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One day, Mr. Oshri was approached by his neighbor, Mr. Leibowitz, who ran a small business from his home. “Is there any way you can lend me $5,000 for a month or two?” Mr. Leibowitz asked.
“I don’t have $5,000 now,” Mr. Oshri replied, “but I expect to have it in two weeks. Can you wait?”
“I need money now,” said the neighbor. “If you agree, however, I can swipe your credit card through my business for $5,000. I’ll get the money in a day or two, and in two weeks you can make your monthly payment to cover it in the meantime.
“I agree with that,” Mr. Oshri agreed. Mr. Leibowitz swiped the card for $5,000.
Another neighbor, Mr. Fuchs, also approached Mr. Oshri for a $1,000 loan.
“I don’t have any spare cash,” Mr. Oshri said.
“I’m desperate for the money,” Mr. Fuchs said. “Can you take a cash advance on your credit card? »
“I can, but it’s very expensive,” Mr Oshri said. “There is a four percent fee for the advance, then a two percent monthly interest payment until the advance is repaid.”
“I have no choice,” said the neighbor. “I’ll cover whatever it costs you!”
Mr. Oshri took the cash advance of $1,000.
A month later, Mr. Leibowitz came to repay the loan. “Actually, I only got $4,900,” he told Mr Oshri. “I have a 2% processing fee every time I swipe a credit card. I’m happy to pay you $5,000, though, if there’s no ribbons prohibition.”
“They charged me $5,000! replied Mr. Oshri. “I don’t see why there should be a problem!”
At the same time, Mr. Fuchs came to return the $1,000. He wanted to pay Mr. Oshri the $40 cash advance fee plus the $20 interest accrued during the month.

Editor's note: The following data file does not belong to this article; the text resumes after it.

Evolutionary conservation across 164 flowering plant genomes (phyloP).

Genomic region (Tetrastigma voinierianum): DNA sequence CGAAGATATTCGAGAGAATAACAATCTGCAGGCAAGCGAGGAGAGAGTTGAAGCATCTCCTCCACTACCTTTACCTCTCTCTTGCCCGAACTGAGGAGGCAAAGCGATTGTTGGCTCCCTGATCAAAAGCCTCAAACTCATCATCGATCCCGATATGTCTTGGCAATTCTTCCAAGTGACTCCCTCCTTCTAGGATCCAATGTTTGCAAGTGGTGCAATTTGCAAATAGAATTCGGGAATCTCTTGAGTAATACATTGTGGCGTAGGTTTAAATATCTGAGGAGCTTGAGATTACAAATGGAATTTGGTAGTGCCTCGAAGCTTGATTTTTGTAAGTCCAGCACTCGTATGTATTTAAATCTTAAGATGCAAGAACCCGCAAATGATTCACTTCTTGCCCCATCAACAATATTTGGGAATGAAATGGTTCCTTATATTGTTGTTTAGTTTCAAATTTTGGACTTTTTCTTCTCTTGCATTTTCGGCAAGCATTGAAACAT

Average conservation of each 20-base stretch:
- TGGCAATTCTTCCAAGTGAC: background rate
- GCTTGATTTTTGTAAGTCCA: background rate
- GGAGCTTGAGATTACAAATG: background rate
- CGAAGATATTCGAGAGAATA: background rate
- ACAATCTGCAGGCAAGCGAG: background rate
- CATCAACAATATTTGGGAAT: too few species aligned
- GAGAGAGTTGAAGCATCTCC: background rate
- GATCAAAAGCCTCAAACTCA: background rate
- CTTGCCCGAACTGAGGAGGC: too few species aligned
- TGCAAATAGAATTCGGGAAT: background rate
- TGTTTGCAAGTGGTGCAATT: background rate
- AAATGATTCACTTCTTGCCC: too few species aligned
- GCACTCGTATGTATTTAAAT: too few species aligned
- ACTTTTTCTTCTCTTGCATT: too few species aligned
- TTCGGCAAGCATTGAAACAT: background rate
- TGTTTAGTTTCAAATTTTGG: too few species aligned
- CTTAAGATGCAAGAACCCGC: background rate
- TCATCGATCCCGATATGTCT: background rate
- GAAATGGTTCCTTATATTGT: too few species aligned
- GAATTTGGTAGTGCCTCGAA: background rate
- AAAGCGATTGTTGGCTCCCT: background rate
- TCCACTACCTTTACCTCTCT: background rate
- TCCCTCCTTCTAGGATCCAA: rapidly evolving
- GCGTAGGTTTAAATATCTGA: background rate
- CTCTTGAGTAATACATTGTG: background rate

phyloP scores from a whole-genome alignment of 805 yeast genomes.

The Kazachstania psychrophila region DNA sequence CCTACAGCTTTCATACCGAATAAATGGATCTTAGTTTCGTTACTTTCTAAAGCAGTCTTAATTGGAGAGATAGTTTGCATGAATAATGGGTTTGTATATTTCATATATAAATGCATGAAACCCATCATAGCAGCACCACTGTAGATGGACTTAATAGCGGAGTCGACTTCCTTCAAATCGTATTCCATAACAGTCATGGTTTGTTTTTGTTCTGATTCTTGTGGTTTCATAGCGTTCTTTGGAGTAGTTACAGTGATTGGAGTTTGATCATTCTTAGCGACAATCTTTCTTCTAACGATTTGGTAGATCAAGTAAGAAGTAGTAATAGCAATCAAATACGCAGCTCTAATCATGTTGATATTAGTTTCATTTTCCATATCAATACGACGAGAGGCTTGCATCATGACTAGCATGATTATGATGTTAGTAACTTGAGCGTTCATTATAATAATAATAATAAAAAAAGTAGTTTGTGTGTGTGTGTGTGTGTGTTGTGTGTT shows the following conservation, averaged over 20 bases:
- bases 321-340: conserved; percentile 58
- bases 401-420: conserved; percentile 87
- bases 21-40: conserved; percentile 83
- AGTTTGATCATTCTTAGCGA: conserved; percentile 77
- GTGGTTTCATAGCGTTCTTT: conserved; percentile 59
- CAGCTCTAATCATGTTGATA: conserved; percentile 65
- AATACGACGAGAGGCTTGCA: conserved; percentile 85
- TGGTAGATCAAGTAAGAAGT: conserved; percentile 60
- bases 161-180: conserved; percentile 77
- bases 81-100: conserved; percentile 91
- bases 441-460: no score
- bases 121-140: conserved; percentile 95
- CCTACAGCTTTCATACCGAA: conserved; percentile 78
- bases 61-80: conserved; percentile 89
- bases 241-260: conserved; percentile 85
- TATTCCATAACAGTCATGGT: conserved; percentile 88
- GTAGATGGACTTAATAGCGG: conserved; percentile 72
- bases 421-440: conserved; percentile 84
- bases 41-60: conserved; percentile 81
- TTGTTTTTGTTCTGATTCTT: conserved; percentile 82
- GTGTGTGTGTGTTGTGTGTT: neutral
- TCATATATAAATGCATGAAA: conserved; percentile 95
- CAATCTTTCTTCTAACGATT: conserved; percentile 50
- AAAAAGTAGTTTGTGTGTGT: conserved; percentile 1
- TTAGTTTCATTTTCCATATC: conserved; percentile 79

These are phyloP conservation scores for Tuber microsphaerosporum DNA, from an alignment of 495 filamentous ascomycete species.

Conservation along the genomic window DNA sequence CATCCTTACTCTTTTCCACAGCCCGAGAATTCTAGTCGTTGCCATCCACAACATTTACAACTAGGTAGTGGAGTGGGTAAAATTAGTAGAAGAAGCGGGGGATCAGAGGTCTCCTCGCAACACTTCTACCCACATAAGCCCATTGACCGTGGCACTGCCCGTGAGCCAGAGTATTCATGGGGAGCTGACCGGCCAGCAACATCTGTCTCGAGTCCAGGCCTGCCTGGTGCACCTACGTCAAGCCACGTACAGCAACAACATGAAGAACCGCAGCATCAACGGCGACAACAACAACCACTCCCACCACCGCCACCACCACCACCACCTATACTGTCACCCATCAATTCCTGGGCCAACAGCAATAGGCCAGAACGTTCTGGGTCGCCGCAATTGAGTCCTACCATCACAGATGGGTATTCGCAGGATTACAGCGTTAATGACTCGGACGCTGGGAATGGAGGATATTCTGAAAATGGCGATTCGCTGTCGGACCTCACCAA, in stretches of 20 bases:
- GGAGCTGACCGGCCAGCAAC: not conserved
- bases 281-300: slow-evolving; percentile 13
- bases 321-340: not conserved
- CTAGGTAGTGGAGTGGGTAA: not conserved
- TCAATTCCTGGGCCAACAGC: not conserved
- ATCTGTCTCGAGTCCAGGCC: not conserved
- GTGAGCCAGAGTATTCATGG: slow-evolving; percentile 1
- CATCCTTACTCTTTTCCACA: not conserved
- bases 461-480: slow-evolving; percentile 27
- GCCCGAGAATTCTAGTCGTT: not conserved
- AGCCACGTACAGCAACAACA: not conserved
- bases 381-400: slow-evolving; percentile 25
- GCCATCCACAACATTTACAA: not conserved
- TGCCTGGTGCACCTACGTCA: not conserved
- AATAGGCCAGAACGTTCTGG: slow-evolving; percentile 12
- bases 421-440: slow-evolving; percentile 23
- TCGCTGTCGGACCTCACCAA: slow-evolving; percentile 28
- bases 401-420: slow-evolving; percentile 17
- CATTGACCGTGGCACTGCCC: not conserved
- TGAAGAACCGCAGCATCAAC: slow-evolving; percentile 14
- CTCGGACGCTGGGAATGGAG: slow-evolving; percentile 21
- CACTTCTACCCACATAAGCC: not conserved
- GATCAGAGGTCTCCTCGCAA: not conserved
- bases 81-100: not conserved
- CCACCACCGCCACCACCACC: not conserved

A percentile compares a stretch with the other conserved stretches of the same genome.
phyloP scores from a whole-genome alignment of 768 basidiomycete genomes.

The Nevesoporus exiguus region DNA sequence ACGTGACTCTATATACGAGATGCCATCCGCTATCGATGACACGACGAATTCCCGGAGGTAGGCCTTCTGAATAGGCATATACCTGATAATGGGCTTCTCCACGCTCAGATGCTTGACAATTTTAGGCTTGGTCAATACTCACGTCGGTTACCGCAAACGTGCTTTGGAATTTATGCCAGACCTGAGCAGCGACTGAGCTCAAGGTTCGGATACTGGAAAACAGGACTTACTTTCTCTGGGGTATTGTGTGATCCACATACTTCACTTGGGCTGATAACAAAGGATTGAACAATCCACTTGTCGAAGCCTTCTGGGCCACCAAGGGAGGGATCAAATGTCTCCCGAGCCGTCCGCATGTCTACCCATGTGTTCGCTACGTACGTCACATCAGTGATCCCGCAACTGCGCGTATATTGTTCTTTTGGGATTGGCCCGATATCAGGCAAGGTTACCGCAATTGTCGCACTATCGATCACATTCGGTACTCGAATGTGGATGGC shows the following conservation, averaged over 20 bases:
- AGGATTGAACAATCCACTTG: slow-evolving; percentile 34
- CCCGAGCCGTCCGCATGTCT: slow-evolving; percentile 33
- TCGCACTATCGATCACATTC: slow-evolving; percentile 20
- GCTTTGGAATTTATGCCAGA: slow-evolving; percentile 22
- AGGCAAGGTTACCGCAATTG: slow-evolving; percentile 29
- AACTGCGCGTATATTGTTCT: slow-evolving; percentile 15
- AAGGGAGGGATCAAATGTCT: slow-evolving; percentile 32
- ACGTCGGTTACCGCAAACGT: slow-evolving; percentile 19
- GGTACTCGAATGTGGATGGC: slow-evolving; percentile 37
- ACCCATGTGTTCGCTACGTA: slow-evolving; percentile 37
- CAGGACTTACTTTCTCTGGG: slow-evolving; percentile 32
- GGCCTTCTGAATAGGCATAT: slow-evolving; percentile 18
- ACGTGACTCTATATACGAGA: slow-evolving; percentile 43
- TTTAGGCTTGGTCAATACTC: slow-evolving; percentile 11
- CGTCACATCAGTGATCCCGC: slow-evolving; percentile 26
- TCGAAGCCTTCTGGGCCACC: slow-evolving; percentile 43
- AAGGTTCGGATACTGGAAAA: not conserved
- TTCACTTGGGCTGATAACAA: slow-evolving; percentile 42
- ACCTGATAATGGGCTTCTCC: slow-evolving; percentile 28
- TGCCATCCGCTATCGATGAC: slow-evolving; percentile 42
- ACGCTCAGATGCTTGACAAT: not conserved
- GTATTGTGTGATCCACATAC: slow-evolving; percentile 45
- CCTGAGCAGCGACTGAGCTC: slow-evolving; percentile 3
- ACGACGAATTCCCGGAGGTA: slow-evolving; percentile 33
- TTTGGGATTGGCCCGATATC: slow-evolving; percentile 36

Mr. Oshri suddenly wondered if this involved ribbons, since Mr. Fuchs gave back more than he borrowed. He approached Rabbi Dayan and asked him:
“Is there a problem with ribbons in all cases? How much do borrowers have to repay? »
“There is a fundamental difference between the two cases,” Rabbi Dayan replied.
“There is no violation of ribbons for expenses directly related to obtaining or granting the loan. For example, the Mishnah (BB. 167(b) teaches that the borrower is responsible for the cost of drafting the loan document” (CM 39:17).
“So an actual cost or expense, such as legal fees to draft a loan document or wire transfer fees, may be charged to the borrower. The mitzvah of granting a loan does not require you to spend money to grant it” (Break Yehudah 9:1-5; Ribbis’ Laws 4:1-4).
“You were charged $5,000 for the sweep, which is the amount you made available and loaned to Mr. Leibowitz. The two percent fee the credit card company charged her and deducted from the $5,000 is considered a cost for obtaining the loan.
“Similarly, in the second case, the initial fee of four percent for withdrawing the cash advance may be passed on to the borrower, whether it is a lump sum or a percentage of l ‘cash advance. However, the subsequent interest payment to the credit card company is not a cost of obtaining the loan, but rather interest that you, the cardholder, owe the credit card bank to the money you borrowed from him.
“Interest payments to a non-Jew for which the Jewish lender is liable cannot be ‘passed on’ to the borrower. This is not a cost associated with granting the loan; it results from the delay in reimbursement by the issuing bank. You are not allowed to take the $20 even if Mr. Fuchs agrees to pay it” (YD. 168:17; Ribbis’ Laws 4:5; 17:15-19).
“If you had written a heter iskaRabbi Dayan concluded, “You may also collect the interest amount from the credit card company, especially if the cash advance was made for business purposes.
Verdict: One-time fees charged for using a credit card can be passed on to the borrower, but not subsequent interest payments, without a valid credit card. heter iska.